Blue Plaques

SUMMERSON, Sir John (1904-1992)

Plaque erected in 2012 by English Heritage at 1 Eton Villas, Chalk Farm, London, NW1 4SX, London Borough of Camden

All images © English Heritage


Architectural Historian


History and Biography


Sir JOHN SUMMERSON 1904-1992 Architectural Historian lived here from 1949 until his death



John Newenham Summerson was born in Darlington, Co. Durham on 25 November 1904 in a house that he later referred to as 'uncommonly dreary'. After the death of his father Samuel in 1907, the young Summerson led a nomadic life with his mother Dorothea, lodging in numerous resorts in England and on the Continent. He dated his fascination with old buildings to being educated at the Gothic Revival Riber Castle, 'a castellated mansion of prodigious size and gaunt aspect' near Matlock, Derbyshire. After Harrow School (1918-22) Summerson forsook a career in music to train at the Bartlett School of Architecture at University College London.

After training, he worked in several junior roles, most notably in the office of Sir Giles Gilbert Scott, but architectural practice was not for him. He taught at the Edinburgh College of Art and while there, championed modernism in print, and continued to do so as assistant editor of the Architect and Building News (1934-41). He belonged to the MARS (Modern Architectural Research) group, but later came to believe that modernism had 'conquered the whole building world and was repeating itself endlessly'.

As an architectural writer, Summerson is better known for his erudition on earlier periods: a chance find of drawings in a Bloomsbury bookshop's bargain bin encouraged him to embark on the biography of John Nash (published 1935) that made his name. In March 1938 he married Elizabeth Hepworth, the sister of Barbara Hepworth, the sculptor; they had triplet sons in 1947. During the Second World War Summerson was the main founding spirit of the National Buildings Record. The organisation was set up to record buildings threatened by bombing, with Summerson as its Deputy Director. It is now the Historic England Archive.

In 1945 Summerson was appointed Director of Sir John Soane's Museum, a post he held until 1984. He transformed a 'shuttered and shattered' relic into a financially secure institution of international standing. During this time, he wrote a series of important works, including the essay collection Heavenly Mansions (1949) and the influential Georgian London (1946) and Architecture in Britain, 1530-1830 (1953).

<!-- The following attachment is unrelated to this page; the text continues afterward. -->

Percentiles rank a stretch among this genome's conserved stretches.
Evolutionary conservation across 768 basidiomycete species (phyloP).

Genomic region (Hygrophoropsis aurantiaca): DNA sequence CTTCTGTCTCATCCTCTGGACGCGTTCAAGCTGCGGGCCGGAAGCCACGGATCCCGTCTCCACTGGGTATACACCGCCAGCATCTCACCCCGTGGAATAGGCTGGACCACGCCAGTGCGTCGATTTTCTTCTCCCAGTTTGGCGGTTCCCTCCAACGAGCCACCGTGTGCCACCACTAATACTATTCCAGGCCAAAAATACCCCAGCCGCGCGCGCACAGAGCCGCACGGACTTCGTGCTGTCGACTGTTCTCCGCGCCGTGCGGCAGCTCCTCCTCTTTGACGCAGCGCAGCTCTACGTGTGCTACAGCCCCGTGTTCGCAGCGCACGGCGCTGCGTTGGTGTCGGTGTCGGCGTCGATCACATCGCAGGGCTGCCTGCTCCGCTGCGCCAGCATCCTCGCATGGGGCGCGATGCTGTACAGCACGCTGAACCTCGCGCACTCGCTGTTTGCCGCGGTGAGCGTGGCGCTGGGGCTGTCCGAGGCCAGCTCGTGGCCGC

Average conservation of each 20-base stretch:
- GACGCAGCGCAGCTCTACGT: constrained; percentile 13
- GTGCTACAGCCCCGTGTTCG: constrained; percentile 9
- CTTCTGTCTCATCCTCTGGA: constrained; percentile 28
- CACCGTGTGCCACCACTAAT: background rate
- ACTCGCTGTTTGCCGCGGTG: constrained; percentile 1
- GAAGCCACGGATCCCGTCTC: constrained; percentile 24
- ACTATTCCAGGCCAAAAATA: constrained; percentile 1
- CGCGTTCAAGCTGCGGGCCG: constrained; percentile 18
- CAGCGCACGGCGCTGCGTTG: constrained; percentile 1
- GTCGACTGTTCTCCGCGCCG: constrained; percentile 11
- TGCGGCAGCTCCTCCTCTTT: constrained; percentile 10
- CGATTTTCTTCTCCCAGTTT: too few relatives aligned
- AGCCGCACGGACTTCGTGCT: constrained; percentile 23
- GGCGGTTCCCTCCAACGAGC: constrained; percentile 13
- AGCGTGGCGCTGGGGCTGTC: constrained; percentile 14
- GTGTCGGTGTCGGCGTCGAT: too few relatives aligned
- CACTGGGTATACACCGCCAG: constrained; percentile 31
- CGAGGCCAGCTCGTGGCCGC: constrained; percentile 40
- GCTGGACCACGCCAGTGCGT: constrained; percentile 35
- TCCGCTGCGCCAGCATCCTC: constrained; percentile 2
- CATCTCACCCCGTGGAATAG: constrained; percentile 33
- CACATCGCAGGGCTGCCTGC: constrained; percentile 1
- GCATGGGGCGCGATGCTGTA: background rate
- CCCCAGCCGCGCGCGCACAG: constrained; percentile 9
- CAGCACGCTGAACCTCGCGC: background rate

Summerson's subsequent attempt at an overarching survey of Victorian architecture proved less successful - he felt less empathy for the period - but resulted in several smaller works, including Victorian Architecture: Four Studies in Evaluation (1969). Summerson also wrote biographies of Sir Christopher Wren (1953) and Inigo Jones (1966) and contributed two volumes to The History of the King's Works (1975, 1982). A late essay collection, The Unromantic Castle (1990), included an important piece on the seventeenth-century architect John Thorpe, as well as an article on Riber Castle and its builder. Summerson was knighted in 1958 and created a Companion of Honour in 1987.

Summerson sat on numerous public bodies and committees, including the Royal Fine Arts Commission (1947-54), the Royal Commission on Historical Monuments (1953-74), and the Historic Buildings Council (1953-78). A founder member of the Georgian Group in 1937, his attitude to conservationism was selective, unsentimental and occasionally controversial. For example, he supported the post-war rebuilding of Chelsea old church and the selective reconstruction of Nash's Regent's Park estate, but damned part of Georgian Dublin as being of 'very slight architectural distinction'. Summerson held several visiting professorships and honorary degrees, and was known to the wider public as a broadcaster, notably from the radio programme 'The Critics'.

1 Eton Villas

1 Eton Villas, Chalk Farm, NW3, was his home for more than forty years. He died here on 10 November 1992.

"The Most Eloquent and Elegant of British Architectural Historians"

Tim Knox, the Director of Sir John Soane's Museum, describes Summerson as:

" a magisterial figure in British architectural history: a great writer and an eloquent speaker, and for forty-five years Curator of Sir John Soane's Museum in London. It is fitting that his residence at No.1 Eton Villas, is to be commemorated by an English Heritage Blue Plaque, making him part of the history of the city he so loved and celebrated in his writings."

Gavin Stamp, architectural writer English Heritage Blue Plaques panellist said:

"Sir John Summerson, who wrote about Georgian architecture and much more, was the most eloquent and elegant of British architectural historians and one who bridged that unfortunate modern divide between history and architecture. If ever a London resident deserved a Blue Plaque it is he, for this distinguished and influential author of Georgian London lived in the house where it is to be placed for over forty years."

Nearby Blue Plaques

Nearby Blue Plaques

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